2015 No. 3
Editorial: Humanitarian incantations
Ray Acheson | Reaching Critical Will of WILPF
Disturbed by “humanitarian activists” raising expectations for nuclear disarmament, Russian delegate Vladimir Yermakov argued that we cannot put the nuclear genie back in the bottle with “mere humanitarian incantations”. He is not the first to complain about raising expectations (though he is the first to suggest a link between the humanitarian initiative and witchcraft). The idea that those in favour of disarmament are falsely raising hopes of progress was put forward by the nuclear-armed states and some of their allies in advance of the NPT Review Conference in May. What’s interesting about this argument is that, just like the US warning that it might be provoked to use nuclear weapons if they are prohibited, it places blame on those wanting progress as opposed to those preventing it.
The real concern, of course, is not with false expectations. It’s with pressure. The nuclear-armed states have felt increasing pressure over the last few years to comply with their legal obligations to eliminate nuclear weapons. The humanitarian discourse has placed the spotlight on the illegitimacy of possessing nuclear weapons and perpetuating the concept of nuclear deterrence. One of the key conclusions from the Vienna conference on the humanitarian impact of nuclear weapons was that similar to torture, “which defeats humanity and is now unacceptable to all, the suffering caused by nuclear weapons use is not only a legal matter, it necessitates moral appraisal.”
This pressure is exactly why some nuclear-armed states seem to have reversed their position on an open-ended working group (OEWG) for nuclear disarmament and now appear to support such a group (as long as it operates by consensus and only has a discussion mandate). In 2012, when Austria, Mexico, and Norway tabled a resolution establishing such a group, the nuclear-armed states vehemently opposed it. Those party to the NPT argued it would undermine the implementation of the NPT action plan. Those not party to the NPT argued it would undermine the Conference on Disarmament (CD).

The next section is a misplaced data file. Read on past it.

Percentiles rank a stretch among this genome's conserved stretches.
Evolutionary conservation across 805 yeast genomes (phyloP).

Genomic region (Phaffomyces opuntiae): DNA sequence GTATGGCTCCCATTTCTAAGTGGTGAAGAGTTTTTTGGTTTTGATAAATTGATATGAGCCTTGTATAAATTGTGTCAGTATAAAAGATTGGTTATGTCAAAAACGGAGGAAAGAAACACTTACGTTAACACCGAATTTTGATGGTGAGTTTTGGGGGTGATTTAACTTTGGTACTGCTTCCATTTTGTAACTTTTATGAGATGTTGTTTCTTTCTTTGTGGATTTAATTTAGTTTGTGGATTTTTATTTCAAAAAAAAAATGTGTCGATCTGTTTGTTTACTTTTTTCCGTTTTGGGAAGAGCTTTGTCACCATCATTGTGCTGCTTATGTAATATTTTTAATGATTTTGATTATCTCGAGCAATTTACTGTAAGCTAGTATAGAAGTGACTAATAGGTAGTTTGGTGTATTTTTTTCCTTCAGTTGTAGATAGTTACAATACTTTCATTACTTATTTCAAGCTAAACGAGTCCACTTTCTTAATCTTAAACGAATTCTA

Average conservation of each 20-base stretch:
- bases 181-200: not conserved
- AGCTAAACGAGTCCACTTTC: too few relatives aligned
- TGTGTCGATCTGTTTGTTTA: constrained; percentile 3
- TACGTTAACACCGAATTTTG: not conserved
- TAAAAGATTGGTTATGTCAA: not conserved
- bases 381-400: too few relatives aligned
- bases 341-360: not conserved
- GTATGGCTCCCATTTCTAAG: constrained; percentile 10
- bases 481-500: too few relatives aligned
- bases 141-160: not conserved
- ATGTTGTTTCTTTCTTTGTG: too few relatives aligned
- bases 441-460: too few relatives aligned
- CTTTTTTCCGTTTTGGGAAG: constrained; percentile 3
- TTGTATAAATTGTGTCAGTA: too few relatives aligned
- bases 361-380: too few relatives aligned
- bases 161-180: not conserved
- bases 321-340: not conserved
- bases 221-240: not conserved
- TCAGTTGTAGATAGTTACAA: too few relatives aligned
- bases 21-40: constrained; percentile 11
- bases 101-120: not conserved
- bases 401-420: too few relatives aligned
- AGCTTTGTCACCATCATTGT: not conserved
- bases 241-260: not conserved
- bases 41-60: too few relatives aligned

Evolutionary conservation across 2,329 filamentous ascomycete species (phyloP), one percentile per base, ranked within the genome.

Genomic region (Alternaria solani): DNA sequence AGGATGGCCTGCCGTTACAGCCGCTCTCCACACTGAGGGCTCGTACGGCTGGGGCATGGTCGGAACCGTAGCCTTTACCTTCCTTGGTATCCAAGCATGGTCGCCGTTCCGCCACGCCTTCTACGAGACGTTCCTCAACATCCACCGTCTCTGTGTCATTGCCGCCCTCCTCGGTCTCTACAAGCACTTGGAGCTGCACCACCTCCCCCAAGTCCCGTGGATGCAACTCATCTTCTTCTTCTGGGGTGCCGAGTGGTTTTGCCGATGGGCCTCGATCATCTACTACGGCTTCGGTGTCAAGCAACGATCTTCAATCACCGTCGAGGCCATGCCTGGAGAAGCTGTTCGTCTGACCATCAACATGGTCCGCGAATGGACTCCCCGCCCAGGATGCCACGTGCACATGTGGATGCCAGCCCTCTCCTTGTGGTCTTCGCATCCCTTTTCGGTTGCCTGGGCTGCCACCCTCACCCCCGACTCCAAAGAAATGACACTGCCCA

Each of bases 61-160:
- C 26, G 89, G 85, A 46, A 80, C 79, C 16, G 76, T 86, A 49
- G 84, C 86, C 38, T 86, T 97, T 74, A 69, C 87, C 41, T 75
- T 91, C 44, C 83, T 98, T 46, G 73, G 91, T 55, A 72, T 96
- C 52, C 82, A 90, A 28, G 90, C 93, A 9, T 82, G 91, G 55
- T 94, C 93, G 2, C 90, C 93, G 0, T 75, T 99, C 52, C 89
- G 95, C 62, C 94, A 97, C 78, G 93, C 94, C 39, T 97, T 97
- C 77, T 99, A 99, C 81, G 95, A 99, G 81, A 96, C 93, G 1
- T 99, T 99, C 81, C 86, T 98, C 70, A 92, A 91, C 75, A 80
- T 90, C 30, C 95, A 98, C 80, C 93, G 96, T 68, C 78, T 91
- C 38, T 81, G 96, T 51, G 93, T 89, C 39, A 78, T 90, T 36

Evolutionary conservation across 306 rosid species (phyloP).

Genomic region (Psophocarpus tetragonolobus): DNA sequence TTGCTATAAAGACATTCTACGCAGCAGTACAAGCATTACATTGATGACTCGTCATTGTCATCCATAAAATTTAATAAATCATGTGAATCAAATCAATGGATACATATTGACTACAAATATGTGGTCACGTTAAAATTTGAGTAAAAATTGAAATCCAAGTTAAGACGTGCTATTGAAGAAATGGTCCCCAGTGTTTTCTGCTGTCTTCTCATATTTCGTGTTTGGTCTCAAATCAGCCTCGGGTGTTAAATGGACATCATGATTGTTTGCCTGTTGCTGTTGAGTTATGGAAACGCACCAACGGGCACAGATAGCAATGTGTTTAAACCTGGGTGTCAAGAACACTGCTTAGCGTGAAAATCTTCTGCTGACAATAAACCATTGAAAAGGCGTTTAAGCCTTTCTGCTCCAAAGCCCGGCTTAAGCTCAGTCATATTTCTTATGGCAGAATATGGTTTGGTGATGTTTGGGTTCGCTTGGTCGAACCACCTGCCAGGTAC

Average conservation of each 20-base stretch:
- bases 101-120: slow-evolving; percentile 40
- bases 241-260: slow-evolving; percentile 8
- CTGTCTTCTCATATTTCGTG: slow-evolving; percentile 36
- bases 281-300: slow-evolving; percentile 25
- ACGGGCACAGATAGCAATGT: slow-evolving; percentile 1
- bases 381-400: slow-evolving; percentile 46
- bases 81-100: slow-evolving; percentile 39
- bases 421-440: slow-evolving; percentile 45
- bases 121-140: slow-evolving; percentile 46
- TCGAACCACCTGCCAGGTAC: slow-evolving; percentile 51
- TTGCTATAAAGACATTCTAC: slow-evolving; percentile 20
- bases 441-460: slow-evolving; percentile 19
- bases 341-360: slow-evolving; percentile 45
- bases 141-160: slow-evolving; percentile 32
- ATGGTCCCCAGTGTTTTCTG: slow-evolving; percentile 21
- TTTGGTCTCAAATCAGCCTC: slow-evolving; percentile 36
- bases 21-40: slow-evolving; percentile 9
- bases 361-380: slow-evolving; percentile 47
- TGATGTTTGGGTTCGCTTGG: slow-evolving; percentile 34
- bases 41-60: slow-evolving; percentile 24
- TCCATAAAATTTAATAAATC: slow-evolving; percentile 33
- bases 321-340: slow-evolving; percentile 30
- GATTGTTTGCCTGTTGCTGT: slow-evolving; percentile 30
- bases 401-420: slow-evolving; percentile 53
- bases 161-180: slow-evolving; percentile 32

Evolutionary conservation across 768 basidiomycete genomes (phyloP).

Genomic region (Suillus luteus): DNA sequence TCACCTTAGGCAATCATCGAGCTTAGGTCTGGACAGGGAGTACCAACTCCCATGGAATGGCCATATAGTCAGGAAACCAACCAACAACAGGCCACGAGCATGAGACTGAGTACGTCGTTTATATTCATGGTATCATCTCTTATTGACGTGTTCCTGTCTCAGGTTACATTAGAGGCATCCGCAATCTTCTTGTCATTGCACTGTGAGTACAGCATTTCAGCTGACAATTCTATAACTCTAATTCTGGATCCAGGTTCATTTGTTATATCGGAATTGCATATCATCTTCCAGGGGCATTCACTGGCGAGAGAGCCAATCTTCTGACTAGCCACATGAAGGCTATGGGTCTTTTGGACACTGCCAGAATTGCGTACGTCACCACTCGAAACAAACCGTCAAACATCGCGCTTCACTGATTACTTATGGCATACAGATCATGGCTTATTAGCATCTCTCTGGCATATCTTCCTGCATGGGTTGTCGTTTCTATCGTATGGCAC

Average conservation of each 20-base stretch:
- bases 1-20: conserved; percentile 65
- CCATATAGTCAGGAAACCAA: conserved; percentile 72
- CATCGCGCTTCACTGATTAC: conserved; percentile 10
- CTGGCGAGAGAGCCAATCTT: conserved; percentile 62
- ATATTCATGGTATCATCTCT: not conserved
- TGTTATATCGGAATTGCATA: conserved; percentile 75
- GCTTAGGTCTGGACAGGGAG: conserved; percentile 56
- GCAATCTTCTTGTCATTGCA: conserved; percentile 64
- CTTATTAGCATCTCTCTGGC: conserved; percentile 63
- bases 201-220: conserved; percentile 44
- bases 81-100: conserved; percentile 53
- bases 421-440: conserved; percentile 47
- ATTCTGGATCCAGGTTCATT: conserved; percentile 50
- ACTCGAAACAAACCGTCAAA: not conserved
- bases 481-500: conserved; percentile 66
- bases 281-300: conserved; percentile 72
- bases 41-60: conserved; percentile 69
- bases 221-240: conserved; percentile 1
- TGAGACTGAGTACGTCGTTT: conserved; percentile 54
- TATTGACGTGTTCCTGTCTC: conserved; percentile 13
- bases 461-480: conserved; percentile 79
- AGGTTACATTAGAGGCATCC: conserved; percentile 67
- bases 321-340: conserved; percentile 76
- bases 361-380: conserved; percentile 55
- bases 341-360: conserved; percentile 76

Suddenly, faced with the outcome of three major international conferences on the humanitarian impact of nuclear weapons, a growing group of 121 states endorsing the Humanitarian Pledge commitment to fill the legal gap on the prohibition and elimination of nuclear weapons, and a groundswell of support at First Committee for a ban, the nuclear-armed states appear desperate for an OEWG. Perhaps they see such a body as a way to slow down the diplomatic process to negotiate a ban treaty. If so, it is testament both to the dismay amongst some nuclear-armed states at the remarkable progress towards a ban treaty and to their concern at the power such a treaty would have in eroding the legitimacy they seek to ascribe to their continued wielding of weapons of mass destruction.